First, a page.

21. However, the Court gave some general guidance as to how extensions of time should be considered. In particular at page 25 it was said that:

    “The underlying objective is to arrive at the aggregate period of time within which the Contract Works as ultimately defined ought to have been completed having regard to the incidence of non-contractor’s risk events and to calculate the excess time if any, over that period, which the Contractor took to complete the Works. In essence, the Architect is concerned to arrive at an aggregate period for completion of the contractual works, having regard to the occurrence of non-contractor’s risks events and to calculate the extent to which the completion of the Works has exceeded that period.....”

  22. Similarly at page 29 it was said that:

    “(The Architect’s) objective must be the same: to assess whether any of the relevant events has caused delay to the progress of the Works and, if so, how much.....”

  23. It seems to me that Balfour Beatty provides some support for the dominant cause approach identified above. In assessing events which caused delay, the Holy Grail is to identify which is the event or combination of events which have been the critical or dominant or essential cause of delay.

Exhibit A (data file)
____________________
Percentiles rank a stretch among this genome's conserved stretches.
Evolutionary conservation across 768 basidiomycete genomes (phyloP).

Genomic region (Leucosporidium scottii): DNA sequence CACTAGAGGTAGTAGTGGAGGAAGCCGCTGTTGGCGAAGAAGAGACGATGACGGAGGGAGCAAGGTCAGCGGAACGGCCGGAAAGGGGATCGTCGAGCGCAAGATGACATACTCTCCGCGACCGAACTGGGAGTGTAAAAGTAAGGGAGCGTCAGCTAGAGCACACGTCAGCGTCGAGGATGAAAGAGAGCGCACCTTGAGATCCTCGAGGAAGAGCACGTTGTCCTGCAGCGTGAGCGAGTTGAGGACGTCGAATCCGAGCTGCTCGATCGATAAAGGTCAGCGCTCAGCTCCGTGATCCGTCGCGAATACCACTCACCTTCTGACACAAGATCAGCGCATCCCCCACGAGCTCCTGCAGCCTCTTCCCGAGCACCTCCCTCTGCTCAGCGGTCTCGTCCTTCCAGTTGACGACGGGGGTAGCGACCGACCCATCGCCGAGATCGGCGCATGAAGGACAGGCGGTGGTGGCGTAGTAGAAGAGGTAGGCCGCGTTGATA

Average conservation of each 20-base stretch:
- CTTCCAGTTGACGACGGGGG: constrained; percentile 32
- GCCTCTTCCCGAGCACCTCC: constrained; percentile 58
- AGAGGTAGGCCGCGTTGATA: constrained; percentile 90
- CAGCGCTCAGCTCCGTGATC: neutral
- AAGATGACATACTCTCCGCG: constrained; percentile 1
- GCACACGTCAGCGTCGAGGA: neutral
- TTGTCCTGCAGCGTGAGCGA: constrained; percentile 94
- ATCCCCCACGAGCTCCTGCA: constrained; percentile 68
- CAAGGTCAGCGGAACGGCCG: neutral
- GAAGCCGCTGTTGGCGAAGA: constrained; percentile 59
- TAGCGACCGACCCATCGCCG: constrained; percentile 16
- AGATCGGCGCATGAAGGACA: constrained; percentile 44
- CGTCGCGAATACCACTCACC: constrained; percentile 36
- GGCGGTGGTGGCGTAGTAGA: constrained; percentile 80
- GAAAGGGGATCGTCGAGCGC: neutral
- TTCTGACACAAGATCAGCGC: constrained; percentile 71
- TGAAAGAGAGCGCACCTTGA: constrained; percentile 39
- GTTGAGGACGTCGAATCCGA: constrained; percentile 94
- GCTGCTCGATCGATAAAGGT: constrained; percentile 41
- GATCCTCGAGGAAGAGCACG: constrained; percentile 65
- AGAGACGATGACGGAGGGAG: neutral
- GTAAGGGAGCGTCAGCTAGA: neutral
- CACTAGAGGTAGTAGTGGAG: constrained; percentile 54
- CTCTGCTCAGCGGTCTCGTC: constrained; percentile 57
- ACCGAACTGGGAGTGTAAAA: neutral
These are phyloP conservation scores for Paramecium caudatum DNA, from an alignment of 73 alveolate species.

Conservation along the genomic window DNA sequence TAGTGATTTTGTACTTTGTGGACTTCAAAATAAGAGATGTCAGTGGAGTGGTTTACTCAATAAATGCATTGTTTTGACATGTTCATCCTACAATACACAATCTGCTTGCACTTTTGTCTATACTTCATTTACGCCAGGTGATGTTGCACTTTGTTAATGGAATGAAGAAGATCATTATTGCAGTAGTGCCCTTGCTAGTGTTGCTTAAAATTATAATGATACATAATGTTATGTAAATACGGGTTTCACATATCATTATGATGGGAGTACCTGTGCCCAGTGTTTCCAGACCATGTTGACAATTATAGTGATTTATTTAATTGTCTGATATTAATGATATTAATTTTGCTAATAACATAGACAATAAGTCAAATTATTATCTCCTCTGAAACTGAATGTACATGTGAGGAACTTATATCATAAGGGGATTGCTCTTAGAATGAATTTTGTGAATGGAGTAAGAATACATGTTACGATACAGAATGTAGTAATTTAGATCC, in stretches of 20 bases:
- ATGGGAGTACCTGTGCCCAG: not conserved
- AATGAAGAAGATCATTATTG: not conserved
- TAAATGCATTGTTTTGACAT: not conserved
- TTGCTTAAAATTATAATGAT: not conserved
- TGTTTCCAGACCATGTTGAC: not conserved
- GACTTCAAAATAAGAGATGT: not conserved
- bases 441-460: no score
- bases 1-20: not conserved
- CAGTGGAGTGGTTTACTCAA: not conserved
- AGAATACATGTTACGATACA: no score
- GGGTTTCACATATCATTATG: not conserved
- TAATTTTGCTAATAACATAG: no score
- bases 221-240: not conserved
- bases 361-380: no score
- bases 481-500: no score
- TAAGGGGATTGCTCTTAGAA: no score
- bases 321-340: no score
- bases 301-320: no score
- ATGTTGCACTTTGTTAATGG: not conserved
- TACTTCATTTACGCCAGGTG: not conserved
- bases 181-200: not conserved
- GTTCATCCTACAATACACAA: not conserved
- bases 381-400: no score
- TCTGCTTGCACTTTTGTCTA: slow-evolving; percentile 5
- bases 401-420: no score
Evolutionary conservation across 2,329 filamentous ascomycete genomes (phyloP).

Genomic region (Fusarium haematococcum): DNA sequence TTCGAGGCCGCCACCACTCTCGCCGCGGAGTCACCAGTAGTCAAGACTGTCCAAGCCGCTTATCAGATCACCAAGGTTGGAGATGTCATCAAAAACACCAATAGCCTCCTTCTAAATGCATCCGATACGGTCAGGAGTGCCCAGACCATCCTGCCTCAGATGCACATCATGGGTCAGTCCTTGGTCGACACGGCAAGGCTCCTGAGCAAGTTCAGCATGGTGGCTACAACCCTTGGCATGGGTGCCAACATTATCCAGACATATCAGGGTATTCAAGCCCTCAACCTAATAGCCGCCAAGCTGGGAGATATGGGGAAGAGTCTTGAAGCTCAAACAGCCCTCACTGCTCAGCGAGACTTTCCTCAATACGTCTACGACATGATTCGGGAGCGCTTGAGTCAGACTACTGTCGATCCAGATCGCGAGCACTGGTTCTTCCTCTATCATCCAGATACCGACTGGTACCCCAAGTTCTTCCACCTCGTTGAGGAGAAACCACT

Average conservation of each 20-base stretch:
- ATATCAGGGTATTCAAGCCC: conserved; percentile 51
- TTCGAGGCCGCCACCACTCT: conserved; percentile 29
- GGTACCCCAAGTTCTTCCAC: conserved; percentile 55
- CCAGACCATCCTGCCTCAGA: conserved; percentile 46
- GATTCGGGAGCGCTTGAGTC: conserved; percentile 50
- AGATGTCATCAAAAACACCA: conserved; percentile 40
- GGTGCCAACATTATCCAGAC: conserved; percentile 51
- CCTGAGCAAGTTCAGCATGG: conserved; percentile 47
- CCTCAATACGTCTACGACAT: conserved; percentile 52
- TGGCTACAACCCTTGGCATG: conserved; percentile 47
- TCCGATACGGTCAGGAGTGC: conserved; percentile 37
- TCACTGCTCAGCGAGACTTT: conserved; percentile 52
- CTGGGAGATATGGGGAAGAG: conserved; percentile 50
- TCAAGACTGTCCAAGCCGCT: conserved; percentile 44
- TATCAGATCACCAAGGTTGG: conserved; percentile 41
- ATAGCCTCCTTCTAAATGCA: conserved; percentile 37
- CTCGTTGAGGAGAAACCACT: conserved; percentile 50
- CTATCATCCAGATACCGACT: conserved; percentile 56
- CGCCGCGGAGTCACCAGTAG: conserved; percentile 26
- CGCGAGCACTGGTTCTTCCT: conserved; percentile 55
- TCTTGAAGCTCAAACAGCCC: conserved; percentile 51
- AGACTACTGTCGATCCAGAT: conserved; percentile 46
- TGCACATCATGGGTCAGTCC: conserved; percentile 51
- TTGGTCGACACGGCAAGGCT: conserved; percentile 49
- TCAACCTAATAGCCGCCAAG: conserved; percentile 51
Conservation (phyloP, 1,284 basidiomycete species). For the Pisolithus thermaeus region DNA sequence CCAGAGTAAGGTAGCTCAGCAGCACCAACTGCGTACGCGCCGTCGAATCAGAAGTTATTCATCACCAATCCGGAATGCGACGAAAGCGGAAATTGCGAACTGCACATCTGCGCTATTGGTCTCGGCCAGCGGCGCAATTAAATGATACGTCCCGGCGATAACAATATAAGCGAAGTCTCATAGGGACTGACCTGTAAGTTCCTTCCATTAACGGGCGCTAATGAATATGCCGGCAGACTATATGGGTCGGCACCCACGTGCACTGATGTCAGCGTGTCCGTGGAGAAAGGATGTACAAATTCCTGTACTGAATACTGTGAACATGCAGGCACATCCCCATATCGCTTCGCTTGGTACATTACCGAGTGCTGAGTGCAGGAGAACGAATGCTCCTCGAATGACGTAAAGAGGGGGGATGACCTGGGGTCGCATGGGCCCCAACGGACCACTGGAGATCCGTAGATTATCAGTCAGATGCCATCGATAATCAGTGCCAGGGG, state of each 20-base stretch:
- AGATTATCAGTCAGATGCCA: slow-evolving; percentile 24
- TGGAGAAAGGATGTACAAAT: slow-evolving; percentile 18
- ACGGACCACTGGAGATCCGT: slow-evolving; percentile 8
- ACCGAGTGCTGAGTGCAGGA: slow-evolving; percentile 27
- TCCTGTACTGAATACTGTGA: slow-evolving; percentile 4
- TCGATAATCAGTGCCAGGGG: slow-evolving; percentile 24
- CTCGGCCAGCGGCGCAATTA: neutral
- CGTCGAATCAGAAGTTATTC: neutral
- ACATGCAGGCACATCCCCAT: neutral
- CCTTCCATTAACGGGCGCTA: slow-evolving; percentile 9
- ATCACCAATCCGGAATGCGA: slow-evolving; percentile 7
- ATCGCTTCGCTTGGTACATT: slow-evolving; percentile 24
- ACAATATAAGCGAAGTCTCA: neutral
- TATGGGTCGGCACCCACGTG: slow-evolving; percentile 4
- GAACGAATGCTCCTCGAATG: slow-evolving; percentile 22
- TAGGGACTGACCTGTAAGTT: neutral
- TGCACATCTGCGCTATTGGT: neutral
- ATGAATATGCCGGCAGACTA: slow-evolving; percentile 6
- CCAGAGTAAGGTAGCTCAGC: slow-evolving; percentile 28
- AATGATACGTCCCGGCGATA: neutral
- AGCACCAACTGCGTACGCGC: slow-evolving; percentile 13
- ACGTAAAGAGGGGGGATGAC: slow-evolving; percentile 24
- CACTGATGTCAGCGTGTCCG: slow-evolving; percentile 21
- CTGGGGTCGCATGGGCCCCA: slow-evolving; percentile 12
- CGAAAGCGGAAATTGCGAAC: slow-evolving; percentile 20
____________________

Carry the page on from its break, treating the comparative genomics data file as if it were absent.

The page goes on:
24. Against that background, one then looks to see what room there is for the notion of concurrency.

  25. Not surprisingly, there is not really much room. To decide that there is concurrency is to abandon the search for the Holy Grail. Putting the matter another way, the Court simply throws up its hands and says that it is really too difficult to identify what did cause delay to the project in question. That is not a happy conclusion to reach.

  26. Thus, in my view, for concurrency to arise there must be two events which cause a delay which precisely and entirely overlaps.

  27. For example, the Employer might fail to give possession of a site for the first week of the Contract. However, during this same week it may be that the Contractor has no men or materials available and so could not progress the Works in any event.

  28. However, although it is possible to think of theoretical situations of concurrency they are, in my experience, rare in practice.

    Conceptual difficulties with concurrency
  29. Moreover, there are other reasons why Tribunals will be slow to make findings of concurrency.